Hi, I'm Boopathi Rajaa.

Hacker, Dancer, Biker, Adventurist

JavaScript with() statement

The JavaScript language's "with" statement was intended to provide a shorthand for writing recurring access to objects. So instead of writing

foo.bar.baz = "hello"
foo.bar.zip = "world"

You can write,

with ( foo.bar ) {  baz = "hello"; zip = "world" }

which looks a lot nicer. What happens internally is, the JavaScript engine adds the object to the scope chain used when evaluating the statements within the block. There is a temporary augmentation of the execution context to the scope chain. As for the beginners, you need to understand that "with" is generically considered a harm in the JavaScript world, an explanation of which is as follows. Kindly continue reading. And as for the experts, you are welcome to analyse the context.

First, let us understand the advantage of using the "with" statement. It reduces the need to repeat a lengthy object reference without performance penalty - as the scope chain change, induced by this statement, is NOT computationally expensive.

Now, let us inquire about the hows and whys of accusing this statement harmful. Consider an unscoped / unqualified variable used in the body matches a property in the scope chain. The JavaScript interpreter finds out the value of that variable by waking up the scope chain available to the execution context. The with() statement takes the given object and pushes it to the current scope for the duration of that with() block. Once the block has finished executing, the given object is popped off and the scope chain returns to its previous state.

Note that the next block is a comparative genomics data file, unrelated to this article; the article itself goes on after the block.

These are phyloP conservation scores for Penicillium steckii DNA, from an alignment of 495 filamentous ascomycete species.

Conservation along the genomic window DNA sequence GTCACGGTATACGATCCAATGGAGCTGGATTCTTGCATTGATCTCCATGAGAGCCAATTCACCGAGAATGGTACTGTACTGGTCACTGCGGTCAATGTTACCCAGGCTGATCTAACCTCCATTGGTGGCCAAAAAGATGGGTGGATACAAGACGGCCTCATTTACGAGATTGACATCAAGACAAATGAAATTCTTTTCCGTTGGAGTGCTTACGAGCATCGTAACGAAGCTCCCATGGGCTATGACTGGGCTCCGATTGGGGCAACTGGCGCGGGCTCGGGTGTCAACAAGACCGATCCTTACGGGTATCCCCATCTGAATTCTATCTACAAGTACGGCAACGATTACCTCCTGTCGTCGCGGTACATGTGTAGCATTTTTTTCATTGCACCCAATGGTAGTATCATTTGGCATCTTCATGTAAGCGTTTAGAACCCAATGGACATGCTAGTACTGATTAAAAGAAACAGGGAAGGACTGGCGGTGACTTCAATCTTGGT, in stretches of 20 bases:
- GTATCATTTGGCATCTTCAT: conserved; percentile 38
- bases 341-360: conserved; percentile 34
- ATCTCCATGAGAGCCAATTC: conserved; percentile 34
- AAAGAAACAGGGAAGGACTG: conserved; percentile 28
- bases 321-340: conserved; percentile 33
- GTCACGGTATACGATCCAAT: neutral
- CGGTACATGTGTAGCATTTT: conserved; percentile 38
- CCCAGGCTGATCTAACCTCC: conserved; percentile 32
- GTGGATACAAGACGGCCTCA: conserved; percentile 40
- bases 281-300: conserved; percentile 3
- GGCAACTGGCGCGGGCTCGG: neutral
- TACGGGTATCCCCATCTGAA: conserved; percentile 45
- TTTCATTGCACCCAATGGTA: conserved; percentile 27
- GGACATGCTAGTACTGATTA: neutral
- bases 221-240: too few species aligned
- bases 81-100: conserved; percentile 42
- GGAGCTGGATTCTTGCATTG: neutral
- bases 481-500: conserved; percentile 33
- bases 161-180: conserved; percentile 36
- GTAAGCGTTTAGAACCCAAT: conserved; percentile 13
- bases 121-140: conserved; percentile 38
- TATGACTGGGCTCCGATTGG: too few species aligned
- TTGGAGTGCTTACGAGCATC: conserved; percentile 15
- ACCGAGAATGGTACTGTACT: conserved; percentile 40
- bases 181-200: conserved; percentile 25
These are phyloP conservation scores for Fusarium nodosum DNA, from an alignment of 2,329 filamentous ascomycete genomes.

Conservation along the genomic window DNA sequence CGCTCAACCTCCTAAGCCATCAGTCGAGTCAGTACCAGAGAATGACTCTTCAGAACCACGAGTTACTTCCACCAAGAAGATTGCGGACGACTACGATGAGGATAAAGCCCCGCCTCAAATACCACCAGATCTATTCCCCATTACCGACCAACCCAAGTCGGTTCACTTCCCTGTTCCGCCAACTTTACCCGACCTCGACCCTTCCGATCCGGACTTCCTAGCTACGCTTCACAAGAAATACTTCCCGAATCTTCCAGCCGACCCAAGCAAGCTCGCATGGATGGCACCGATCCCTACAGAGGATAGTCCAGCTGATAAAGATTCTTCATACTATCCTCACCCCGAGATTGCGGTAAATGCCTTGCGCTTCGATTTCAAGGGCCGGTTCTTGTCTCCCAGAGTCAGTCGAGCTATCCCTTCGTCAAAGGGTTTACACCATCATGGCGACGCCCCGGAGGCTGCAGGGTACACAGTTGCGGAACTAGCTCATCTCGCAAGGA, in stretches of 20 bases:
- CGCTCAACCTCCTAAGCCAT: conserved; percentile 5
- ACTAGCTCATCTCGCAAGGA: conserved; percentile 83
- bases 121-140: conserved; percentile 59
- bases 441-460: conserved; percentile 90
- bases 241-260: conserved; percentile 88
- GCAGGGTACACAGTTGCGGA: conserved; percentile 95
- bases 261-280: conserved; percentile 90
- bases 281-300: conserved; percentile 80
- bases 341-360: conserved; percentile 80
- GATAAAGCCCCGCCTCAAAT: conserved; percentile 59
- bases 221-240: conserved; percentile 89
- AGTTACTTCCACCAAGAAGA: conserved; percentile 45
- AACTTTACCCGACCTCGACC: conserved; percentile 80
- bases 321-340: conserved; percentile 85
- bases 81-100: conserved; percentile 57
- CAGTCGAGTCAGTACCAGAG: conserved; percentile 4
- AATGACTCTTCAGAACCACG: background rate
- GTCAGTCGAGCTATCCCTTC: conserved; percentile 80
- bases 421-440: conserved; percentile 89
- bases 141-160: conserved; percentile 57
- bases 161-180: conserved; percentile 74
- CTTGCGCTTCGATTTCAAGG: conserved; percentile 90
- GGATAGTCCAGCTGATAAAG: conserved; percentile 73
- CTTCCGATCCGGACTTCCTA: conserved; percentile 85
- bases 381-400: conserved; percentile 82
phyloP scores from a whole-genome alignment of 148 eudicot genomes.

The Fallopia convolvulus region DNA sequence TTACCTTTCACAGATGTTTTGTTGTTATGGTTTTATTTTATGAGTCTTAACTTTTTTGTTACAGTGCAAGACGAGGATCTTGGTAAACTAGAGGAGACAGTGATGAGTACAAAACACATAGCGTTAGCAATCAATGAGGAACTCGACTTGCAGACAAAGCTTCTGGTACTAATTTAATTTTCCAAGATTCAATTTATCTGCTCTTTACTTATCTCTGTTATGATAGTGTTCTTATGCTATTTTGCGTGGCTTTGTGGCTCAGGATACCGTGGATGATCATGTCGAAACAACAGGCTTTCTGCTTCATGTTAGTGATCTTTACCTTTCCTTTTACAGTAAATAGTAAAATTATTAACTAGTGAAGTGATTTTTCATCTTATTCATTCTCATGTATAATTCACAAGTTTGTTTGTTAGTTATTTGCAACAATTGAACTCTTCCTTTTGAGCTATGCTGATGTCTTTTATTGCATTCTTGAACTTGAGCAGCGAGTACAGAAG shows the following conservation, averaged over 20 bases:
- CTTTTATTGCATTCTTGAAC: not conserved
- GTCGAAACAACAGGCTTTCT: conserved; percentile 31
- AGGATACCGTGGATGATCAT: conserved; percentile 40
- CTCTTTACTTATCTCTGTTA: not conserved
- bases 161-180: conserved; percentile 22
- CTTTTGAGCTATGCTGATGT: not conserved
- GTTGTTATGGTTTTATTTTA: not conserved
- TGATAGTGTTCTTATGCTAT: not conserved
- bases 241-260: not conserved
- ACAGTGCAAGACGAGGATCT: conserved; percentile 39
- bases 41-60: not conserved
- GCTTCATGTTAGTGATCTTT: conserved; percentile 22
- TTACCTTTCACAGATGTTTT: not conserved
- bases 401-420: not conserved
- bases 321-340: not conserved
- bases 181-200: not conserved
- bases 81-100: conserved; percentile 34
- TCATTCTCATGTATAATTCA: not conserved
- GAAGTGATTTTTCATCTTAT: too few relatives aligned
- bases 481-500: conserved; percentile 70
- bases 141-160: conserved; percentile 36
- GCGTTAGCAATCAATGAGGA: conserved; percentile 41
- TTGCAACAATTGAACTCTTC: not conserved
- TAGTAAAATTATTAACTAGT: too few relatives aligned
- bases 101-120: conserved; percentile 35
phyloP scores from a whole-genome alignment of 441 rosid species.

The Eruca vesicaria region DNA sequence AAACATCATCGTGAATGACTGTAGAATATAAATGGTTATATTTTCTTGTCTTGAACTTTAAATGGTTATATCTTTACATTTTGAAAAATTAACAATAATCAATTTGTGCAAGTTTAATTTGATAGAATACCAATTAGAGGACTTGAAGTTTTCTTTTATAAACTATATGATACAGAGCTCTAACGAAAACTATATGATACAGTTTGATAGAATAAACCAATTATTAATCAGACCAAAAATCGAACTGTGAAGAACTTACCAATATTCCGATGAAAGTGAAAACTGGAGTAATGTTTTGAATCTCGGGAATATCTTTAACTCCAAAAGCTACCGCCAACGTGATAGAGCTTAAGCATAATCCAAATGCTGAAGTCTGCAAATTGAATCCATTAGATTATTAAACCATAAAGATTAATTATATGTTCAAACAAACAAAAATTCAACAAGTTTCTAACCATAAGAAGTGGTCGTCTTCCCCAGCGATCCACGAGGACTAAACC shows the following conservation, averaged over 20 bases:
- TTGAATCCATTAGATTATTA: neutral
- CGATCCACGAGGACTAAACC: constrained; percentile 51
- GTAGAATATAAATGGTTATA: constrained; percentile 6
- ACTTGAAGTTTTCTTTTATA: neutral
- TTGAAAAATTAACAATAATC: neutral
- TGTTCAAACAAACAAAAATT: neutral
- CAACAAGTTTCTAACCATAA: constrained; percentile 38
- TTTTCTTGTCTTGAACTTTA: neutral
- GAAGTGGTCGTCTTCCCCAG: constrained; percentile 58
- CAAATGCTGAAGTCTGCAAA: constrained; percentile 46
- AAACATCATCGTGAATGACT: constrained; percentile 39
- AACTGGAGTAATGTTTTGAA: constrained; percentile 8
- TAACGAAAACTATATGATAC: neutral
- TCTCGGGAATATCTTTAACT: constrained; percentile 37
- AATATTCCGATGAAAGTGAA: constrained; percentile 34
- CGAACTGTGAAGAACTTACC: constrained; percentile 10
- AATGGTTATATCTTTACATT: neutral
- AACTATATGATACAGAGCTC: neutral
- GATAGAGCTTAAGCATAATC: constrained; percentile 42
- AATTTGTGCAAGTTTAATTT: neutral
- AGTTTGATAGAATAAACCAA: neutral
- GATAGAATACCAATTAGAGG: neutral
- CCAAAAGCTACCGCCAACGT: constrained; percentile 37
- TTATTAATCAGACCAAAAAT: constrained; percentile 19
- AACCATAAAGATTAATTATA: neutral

In simpler terms, the with() statement appends an extra set of variables to the beginning of the scope chain. And by virtue of this extra item, the JavaScript engine has to loop through the with() variables, the local ones, and then the global ones - simply to access a variable. So all identifiers that aren't members of the specified object will be found more slowly inside a with() block. Also with() ambiguously makes it hard for a programmer to decide whether an unqualified name will be found along the scope chain, and if so, in which object.

The statement essentially gives the local variables all the performance drawbacks of the global ones, and in turn derails JavaScript optimization.